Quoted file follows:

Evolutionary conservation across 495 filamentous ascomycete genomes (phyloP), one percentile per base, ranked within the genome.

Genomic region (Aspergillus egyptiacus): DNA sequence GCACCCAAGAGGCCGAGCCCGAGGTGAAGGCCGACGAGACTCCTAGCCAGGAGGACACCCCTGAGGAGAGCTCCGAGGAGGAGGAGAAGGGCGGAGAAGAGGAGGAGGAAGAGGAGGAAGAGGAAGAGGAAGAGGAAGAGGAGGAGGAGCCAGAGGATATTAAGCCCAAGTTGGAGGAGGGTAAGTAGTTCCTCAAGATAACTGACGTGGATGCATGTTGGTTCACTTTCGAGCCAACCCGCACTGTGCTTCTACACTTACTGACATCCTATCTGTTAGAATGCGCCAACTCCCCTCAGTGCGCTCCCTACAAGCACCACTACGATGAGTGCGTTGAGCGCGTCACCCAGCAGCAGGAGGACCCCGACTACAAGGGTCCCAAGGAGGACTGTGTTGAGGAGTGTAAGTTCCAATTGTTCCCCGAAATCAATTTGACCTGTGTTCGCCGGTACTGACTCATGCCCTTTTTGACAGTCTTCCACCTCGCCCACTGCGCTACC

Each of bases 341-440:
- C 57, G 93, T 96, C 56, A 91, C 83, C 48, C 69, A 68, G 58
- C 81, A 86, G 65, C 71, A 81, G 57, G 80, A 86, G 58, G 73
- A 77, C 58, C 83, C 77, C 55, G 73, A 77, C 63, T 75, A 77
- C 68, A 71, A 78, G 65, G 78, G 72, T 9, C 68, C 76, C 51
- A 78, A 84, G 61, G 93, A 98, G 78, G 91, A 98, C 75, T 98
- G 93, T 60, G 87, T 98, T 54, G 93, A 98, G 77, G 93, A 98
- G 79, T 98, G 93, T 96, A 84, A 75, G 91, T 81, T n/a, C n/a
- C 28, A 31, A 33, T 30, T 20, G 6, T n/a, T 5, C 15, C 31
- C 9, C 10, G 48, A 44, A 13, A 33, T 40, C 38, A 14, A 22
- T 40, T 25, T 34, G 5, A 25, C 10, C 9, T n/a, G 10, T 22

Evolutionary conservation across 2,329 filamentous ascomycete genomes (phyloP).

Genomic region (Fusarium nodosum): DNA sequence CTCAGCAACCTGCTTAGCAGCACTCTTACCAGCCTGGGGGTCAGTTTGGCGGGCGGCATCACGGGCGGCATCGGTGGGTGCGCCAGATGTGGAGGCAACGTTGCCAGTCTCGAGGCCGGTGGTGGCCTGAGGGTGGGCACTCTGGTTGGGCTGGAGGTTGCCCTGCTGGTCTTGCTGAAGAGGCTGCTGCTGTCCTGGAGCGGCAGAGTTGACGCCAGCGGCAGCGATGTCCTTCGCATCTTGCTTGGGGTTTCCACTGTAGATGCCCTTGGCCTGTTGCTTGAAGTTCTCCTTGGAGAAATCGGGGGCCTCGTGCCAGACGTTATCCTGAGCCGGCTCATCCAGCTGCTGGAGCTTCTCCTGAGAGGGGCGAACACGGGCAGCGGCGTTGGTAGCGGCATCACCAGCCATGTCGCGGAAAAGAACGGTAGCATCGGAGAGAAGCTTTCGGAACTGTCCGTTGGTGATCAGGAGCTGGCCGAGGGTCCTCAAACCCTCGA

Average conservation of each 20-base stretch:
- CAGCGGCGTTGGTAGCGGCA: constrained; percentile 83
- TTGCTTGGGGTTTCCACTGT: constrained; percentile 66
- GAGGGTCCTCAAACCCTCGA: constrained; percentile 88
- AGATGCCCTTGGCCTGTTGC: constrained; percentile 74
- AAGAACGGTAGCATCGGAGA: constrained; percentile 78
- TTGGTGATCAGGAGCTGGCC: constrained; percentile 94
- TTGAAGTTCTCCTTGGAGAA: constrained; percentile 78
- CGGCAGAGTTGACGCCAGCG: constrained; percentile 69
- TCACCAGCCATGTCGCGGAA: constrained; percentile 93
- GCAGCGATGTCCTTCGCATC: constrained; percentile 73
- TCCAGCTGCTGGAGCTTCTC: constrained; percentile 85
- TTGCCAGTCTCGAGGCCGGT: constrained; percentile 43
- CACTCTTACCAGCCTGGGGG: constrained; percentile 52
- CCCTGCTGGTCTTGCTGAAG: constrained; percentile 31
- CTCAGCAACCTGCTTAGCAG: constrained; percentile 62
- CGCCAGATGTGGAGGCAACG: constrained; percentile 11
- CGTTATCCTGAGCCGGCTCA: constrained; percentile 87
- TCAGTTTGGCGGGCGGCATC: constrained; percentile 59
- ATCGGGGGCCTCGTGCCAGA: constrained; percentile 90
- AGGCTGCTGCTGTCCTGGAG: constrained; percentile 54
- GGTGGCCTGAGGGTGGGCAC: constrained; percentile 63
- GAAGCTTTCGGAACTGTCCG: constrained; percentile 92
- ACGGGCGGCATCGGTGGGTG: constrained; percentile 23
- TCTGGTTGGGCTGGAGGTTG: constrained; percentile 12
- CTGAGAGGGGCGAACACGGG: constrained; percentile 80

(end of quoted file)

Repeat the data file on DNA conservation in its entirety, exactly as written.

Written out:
Evolutionary conservation across 495 filamentous ascomycete genomes (phyloP), one percentile per base, ranked within the genome.

Genomic region (Aspergillus egyptiacus): DNA sequence GCACCCAAGAGGCCGAGCCCGAGGTGAAGGCCGACGAGACTCCTAGCCAGGAGGACACCCCTGAGGAGAGCTCCGAGGAGGAGGAGAAGGGCGGAGAAGAGGAGGAGGAAGAGGAGGAAGAGGAAGAGGAAGAGGAAGAGGAGGAGGAGCCAGAGGATATTAAGCCCAAGTTGGAGGAGGGTAAGTAGTTCCTCAAGATAACTGACGTGGATGCATGTTGGTTCACTTTCGAGCCAACCCGCACTGTGCTTCTACACTTACTGACATCCTATCTGTTAGAATGCGCCAACTCCCCTCAGTGCGCTCCCTACAAGCACCACTACGATGAGTGCGTTGAGCGCGTCACCCAGCAGCAGGAGGACCCCGACTACAAGGGTCCCAAGGAGGACTGTGTTGAGGAGTGTAAGTTCCAATTGTTCCCCGAAATCAATTTGACCTGTGTTCGCCGGTACTGACTCATGCCCTTTTTGACAGTCTTCCACCTCGCCCACTGCGCTACC

Each of bases 341-440:
- C 57, G 93, T 96, C 56, A 91, C 83, C 48, C 69, A 68, G 58
- C 81, A 86, G 65, C 71, A 81, G 57, G 80, A 86, G 58, G 73
- A 77, C 58, C 83, C 77, C 55, G 73, A 77, C 63, T 75, A 77
- C 68, A 71, A 78, G 65, G 78, G 72, T 9, C 68, C 76, C 51
- A 78, A 84, G 61, G 93, A 98, G 78, G 91, A 98, C 75, T 98
- G 93, T 60, G 87, T 98, T 54, G 93, A 98, G 77, G 93, A 98
- G 79, T 98, G 93, T 96, A 84, A 75, G 91, T 81, T n/a, C n/a
- C 28, A 31, A 33, T 30, T 20, G 6, T n/a, T 5, C 15, C 31
- C 9, C 10, G 48, A 44, A 13, A 33, T 40, C 38, A 14, A 22
- T 40, T 25, T 34, G 5, A 25, C 10, C 9, T n/a, G 10, T 22

Evolutionary conservation across 2,329 filamentous ascomycete genomes (phyloP).

Genomic region (Fusarium nodosum): DNA sequence CTCAGCAACCTGCTTAGCAGCACTCTTACCAGCCTGGGGGTCAGTTTGGCGGGCGGCATCACGGGCGGCATCGGTGGGTGCGCCAGATGTGGAGGCAACGTTGCCAGTCTCGAGGCCGGTGGTGGCCTGAGGGTGGGCACTCTGGTTGGGCTGGAGGTTGCCCTGCTGGTCTTGCTGAAGAGGCTGCTGCTGTCCTGGAGCGGCAGAGTTGACGCCAGCGGCAGCGATGTCCTTCGCATCTTGCTTGGGGTTTCCACTGTAGATGCCCTTGGCCTGTTGCTTGAAGTTCTCCTTGGAGAAATCGGGGGCCTCGTGCCAGACGTTATCCTGAGCCGGCTCATCCAGCTGCTGGAGCTTCTCCTGAGAGGGGCGAACACGGGCAGCGGCGTTGGTAGCGGCATCACCAGCCATGTCGCGGAAAAGAACGGTAGCATCGGAGAGAAGCTTTCGGAACTGTCCGTTGGTGATCAGGAGCTGGCCGAGGGTCCTCAAACCCTCGA

Average conservation of each 20-base stretch:
- CAGCGGCGTTGGTAGCGGCA: constrained; percentile 83
- TTGCTTGGGGTTTCCACTGT: constrained; percentile 66
- GAGGGTCCTCAAACCCTCGA: constrained; percentile 88
- AGATGCCCTTGGCCTGTTGC: constrained; percentile 74
- AAGAACGGTAGCATCGGAGA: constrained; percentile 78
- TTGGTGATCAGGAGCTGGCC: constrained; percentile 94
- TTGAAGTTCTCCTTGGAGAA: constrained; percentile 78
- CGGCAGAGTTGACGCCAGCG: constrained; percentile 69
- TCACCAGCCATGTCGCGGAA: constrained; percentile 93
- GCAGCGATGTCCTTCGCATC: constrained; percentile 73
- TCCAGCTGCTGGAGCTTCTC: constrained; percentile 85
- TTGCCAGTCTCGAGGCCGGT: constrained; percentile 43
- CACTCTTACCAGCCTGGGGG: constrained; percentile 52
- CCCTGCTGGTCTTGCTGAAG: constrained; percentile 31
- CTCAGCAACCTGCTTAGCAG: constrained; percentile 62
- CGCCAGATGTGGAGGCAACG: constrained; percentile 11
- CGTTATCCTGAGCCGGCTCA: constrained; percentile 87
- TCAGTTTGGCGGGCGGCATC: constrained; percentile 59
- ATCGGGGGCCTCGTGCCAGA: constrained; percentile 90
- AGGCTGCTGCTGTCCTGGAG: constrained; percentile 54
- GGTGGCCTGAGGGTGGGCAC: constrained; percentile 63
- GAAGCTTTCGGAACTGTCCG: constrained; percentile 92
- ACGGGCGGCATCGGTGGGTG: constrained; percentile 23
- TCTGGTTGGGCTGGAGGTTG: constrained; percentile 12
- CTGAGAGGGGCGAACACGGG: constrained; percentile 80